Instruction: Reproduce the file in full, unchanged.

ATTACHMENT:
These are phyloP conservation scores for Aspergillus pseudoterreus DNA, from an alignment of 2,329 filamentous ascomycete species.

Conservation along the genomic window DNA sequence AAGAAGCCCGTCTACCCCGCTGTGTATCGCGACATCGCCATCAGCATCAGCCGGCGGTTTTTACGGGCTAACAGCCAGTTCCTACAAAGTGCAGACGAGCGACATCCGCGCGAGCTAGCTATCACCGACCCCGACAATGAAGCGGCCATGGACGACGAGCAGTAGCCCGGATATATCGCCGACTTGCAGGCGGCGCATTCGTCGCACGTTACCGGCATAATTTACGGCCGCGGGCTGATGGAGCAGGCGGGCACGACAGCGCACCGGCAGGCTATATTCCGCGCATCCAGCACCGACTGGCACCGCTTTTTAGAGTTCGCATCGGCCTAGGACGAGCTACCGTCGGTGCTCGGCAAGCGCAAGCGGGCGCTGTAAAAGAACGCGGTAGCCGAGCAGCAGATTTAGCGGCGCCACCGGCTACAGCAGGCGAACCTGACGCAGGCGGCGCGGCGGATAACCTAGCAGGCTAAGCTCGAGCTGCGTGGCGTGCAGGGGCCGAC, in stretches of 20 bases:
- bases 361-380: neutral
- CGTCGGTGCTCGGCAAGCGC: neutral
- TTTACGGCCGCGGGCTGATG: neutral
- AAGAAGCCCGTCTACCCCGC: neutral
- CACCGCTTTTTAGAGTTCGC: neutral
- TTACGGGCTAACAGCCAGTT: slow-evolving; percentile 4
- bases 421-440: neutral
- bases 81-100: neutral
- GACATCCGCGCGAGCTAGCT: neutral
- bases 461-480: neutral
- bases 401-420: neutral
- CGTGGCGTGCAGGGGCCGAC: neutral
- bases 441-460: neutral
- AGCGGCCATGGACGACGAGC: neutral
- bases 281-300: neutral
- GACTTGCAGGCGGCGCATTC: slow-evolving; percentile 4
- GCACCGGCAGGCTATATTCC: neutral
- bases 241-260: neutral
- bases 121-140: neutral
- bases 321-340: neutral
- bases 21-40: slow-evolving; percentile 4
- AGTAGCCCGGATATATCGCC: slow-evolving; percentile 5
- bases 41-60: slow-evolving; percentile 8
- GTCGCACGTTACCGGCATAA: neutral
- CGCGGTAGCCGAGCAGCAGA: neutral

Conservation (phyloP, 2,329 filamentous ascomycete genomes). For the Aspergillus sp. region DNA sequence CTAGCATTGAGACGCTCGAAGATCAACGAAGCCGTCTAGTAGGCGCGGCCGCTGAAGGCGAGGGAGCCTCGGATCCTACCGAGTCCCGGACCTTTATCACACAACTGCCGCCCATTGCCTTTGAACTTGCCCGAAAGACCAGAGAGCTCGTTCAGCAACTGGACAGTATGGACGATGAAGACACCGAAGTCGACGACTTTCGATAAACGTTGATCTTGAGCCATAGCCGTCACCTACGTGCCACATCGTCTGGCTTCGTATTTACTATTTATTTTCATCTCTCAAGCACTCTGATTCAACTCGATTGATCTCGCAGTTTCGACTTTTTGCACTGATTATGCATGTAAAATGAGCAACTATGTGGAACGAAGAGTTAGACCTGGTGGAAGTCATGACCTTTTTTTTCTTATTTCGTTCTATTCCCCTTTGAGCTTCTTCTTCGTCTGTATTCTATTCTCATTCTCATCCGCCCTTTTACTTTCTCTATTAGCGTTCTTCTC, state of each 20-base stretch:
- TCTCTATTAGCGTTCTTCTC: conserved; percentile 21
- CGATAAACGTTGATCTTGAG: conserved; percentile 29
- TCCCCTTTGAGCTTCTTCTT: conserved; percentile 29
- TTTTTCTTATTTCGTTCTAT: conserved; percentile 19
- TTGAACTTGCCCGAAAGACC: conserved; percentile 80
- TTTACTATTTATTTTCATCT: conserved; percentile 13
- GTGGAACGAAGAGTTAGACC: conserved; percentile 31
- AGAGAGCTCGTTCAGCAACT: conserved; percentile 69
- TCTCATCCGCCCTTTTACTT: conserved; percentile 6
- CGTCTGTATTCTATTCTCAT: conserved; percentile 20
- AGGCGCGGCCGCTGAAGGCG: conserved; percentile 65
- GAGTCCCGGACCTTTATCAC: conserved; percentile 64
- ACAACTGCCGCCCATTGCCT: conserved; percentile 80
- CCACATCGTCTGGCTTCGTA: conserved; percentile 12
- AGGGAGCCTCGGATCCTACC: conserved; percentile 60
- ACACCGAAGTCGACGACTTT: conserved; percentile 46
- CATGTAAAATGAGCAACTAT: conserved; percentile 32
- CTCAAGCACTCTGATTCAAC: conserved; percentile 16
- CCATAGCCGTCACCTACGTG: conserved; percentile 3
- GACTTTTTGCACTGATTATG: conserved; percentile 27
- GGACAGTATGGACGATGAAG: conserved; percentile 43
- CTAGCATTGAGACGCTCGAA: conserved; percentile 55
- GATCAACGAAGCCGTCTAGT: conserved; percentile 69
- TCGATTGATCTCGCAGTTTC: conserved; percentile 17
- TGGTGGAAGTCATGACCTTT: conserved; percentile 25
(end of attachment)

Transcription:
These are phyloP conservation scores for Aspergillus pseudoterreus DNA, from an alignment of 2,329 filamentous ascomycete species.

Conservation along the genomic window DNA sequence AAGAAGCCCGTCTACCCCGCTGTGTATCGCGACATCGCCATCAGCATCAGCCGGCGGTTTTTACGGGCTAACAGCCAGTTCCTACAAAGTGCAGACGAGCGACATCCGCGCGAGCTAGCTATCACCGACCCCGACAATGAAGCGGCCATGGACGACGAGCAGTAGCCCGGATATATCGCCGACTTGCAGGCGGCGCATTCGTCGCACGTTACCGGCATAATTTACGGCCGCGGGCTGATGGAGCAGGCGGGCACGACAGCGCACCGGCAGGCTATATTCCGCGCATCCAGCACCGACTGGCACCGCTTTTTAGAGTTCGCATCGGCCTAGGACGAGCTACCGTCGGTGCTCGGCAAGCGCAAGCGGGCGCTGTAAAAGAACGCGGTAGCCGAGCAGCAGATTTAGCGGCGCCACCGGCTACAGCAGGCGAACCTGACGCAGGCGGCGCGGCGGATAACCTAGCAGGCTAAGCTCGAGCTGCGTGGCGTGCAGGGGCCGAC, in stretches of 20 bases:
- bases 361-380: neutral
- CGTCGGTGCTCGGCAAGCGC: neutral
- TTTACGGCCGCGGGCTGATG: neutral
- AAGAAGCCCGTCTACCCCGC: neutral
- CACCGCTTTTTAGAGTTCGC: neutral
- TTACGGGCTAACAGCCAGTT: slow-evolving; percentile 4
- bases 421-440: neutral
- bases 81-100: neutral
- GACATCCGCGCGAGCTAGCT: neutral
- bases 461-480: neutral
- bases 401-420: neutral
- CGTGGCGTGCAGGGGCCGAC: neutral
- bases 441-460: neutral
- AGCGGCCATGGACGACGAGC: neutral
- bases 281-300: neutral
- GACTTGCAGGCGGCGCATTC: slow-evolving; percentile 4
- GCACCGGCAGGCTATATTCC: neutral
- bases 241-260: neutral
- bases 121-140: neutral
- bases 321-340: neutral
- bases 21-40: slow-evolving; percentile 4
- AGTAGCCCGGATATATCGCC: slow-evolving; percentile 5
- bases 41-60: slow-evolving; percentile 8
- GTCGCACGTTACCGGCATAA: neutral
- CGCGGTAGCCGAGCAGCAGA: neutral

Conservation (phyloP, 2,329 filamentous ascomycete genomes). For the Aspergillus sp. region DNA sequence CTAGCATTGAGACGCTCGAAGATCAACGAAGCCGTCTAGTAGGCGCGGCCGCTGAAGGCGAGGGAGCCTCGGATCCTACCGAGTCCCGGACCTTTATCACACAACTGCCGCCCATTGCCTTTGAACTTGCCCGAAAGACCAGAGAGCTCGTTCAGCAACTGGACAGTATGGACGATGAAGACACCGAAGTCGACGACTTTCGATAAACGTTGATCTTGAGCCATAGCCGTCACCTACGTGCCACATCGTCTGGCTTCGTATTTACTATTTATTTTCATCTCTCAAGCACTCTGATTCAACTCGATTGATCTCGCAGTTTCGACTTTTTGCACTGATTATGCATGTAAAATGAGCAACTATGTGGAACGAAGAGTTAGACCTGGTGGAAGTCATGACCTTTTTTTTCTTATTTCGTTCTATTCCCCTTTGAGCTTCTTCTTCGTCTGTATTCTATTCTCATTCTCATCCGCCCTTTTACTTTCTCTATTAGCGTTCTTCTC, state of each 20-base stretch:
- TCTCTATTAGCGTTCTTCTC: conserved; percentile 21
- CGATAAACGTTGATCTTGAG: conserved; percentile 29
- TCCCCTTTGAGCTTCTTCTT: conserved; percentile 29
- TTTTTCTTATTTCGTTCTAT: conserved; percentile 19
- TTGAACTTGCCCGAAAGACC: conserved; percentile 80
- TTTACTATTTATTTTCATCT: conserved; percentile 13
- GTGGAACGAAGAGTTAGACC: conserved; percentile 31
- AGAGAGCTCGTTCAGCAACT: conserved; percentile 69
- TCTCATCCGCCCTTTTACTT: conserved; percentile 6
- CGTCTGTATTCTATTCTCAT: conserved; percentile 20
- AGGCGCGGCCGCTGAAGGCG: conserved; percentile 65
- GAGTCCCGGACCTTTATCAC: conserved; percentile 64
- ACAACTGCCGCCCATTGCCT: conserved; percentile 80
- CCACATCGTCTGGCTTCGTA: conserved; percentile 12
- AGGGAGCCTCGGATCCTACC: conserved; percentile 60
- ACACCGAAGTCGACGACTTT: conserved; percentile 46
- CATGTAAAATGAGCAACTAT: conserved; percentile 32
- CTCAAGCACTCTGATTCAAC: conserved; percentile 16
- CCATAGCCGTCACCTACGTG: conserved; percentile 3
- GACTTTTTGCACTGATTATG: conserved; percentile 27
- GGACAGTATGGACGATGAAG: conserved; percentile 43
- CTAGCATTGAGACGCTCGAA: conserved; percentile 55
- GATCAACGAAGCCGTCTAGT: conserved; percentile 69
- TCGATTGATCTCGCAGTTTC: conserved; percentile 17
- TGGTGGAAGTCATGACCTTT: conserved; percentile 25